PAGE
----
Ok, what I think you need cannot be expressed purely in comments, so I have to write an answer...
Regarding the main question
First of all, both is important. As long as you have the feeling they (or some/most of them) lack foundations, you have to train foundations.
In training science, it is common knowledge that if you have mistakes in your foundational skills, you have to unlearn and relearn the whole technique. That's painful, it is boring, but it is important, because the patterns otherwise only go deeper into habit and the mistakes become even harder to get rid of. A good argument can therefore be "If you don't do it now, it only gets harder."
Normally, the idea is that you lay good foundations and then step by step add elements to it, may it be speed, resistance, combinations, partner's movement, etc. By that, you train, deepen and embed the foundations as well. Variability does not necessarily mean that you train different things - you may just as well think of different ways, e.g. with the help of using a movement as part of a game, or by using balls or weights. They must not even recognise it as training the exact same thing. Be inventive!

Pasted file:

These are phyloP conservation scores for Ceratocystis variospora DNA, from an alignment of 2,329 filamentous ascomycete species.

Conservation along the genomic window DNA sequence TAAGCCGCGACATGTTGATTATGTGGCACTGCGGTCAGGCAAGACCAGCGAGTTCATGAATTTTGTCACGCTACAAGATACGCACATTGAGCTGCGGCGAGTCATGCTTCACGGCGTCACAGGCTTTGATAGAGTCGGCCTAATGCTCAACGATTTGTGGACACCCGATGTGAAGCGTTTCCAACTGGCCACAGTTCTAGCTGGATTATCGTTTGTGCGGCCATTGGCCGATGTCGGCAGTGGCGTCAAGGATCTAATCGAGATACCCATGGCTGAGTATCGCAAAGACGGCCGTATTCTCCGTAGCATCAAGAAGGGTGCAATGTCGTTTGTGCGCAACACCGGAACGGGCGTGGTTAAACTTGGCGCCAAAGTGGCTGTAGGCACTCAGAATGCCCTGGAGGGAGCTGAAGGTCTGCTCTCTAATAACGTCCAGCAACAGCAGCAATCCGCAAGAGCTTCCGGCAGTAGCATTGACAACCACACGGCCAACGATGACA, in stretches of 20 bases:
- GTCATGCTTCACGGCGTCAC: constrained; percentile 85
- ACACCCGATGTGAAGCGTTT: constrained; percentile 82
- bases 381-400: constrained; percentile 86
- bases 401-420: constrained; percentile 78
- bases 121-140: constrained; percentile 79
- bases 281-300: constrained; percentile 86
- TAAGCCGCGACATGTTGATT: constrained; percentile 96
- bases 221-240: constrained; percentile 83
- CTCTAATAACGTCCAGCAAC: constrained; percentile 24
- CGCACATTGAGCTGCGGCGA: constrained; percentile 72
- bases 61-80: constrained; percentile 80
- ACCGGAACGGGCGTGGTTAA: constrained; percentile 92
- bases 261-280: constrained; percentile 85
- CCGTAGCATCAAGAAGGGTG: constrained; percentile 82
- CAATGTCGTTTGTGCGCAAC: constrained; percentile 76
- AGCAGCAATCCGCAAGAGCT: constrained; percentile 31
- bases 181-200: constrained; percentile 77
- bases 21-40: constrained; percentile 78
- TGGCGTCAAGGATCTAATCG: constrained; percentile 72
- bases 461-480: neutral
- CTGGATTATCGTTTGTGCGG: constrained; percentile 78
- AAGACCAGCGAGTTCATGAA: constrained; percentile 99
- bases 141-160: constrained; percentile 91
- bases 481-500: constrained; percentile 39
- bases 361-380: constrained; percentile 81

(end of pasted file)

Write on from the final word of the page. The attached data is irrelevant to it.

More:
That means as far as possible, stick to repetition through new exercises!
But as this has limits, you will have to deal with the problem of people getting bored or annoyed by certain basic stuff.
How to deal with that
Two thoughts on that:
- Especially when only training once or twice a week due to time
constraints, an intermediate or advanced would not feel good when
doing just the same stuff as a beginner. My solution always has been
to show the beginners basic stuff, concentrate on only the most important points, let them start, and show some more elaborate stuff for the others. This does not have to be a totally
different technique, just e.g. more details and explanations irrelevant for learning a first crude idea of a technique, i.e. more sophisticated points to look at. Or higher speed. Or more
movement involved. Having to be attentive to other points basically makes it a new exercise.
- It is always highly problematic telling an intermediate or advanced that they do something badly or plainout wrong. Especially when they have a higher grade or can simply beat you up easily because of their strength/weight/attitude/whatever.
The latter point can be dealt with in different ways. One way for me has always been playing the dumbass. Like "Oh I thought this and that would be better, because of X?" Obviously works some times, but cannot be the only means. The best method turned out to be thinking of ways to validate my point. Like, when you have the feeling that a certain way would be better, let them train it, correct them, and have something at hand to test the success/difference. This may be a partner saying it had much more power, it may be a sandbag swinging much more, in the case of throws in Judo it was throwing someone the first time with ease instead of using strength, etc.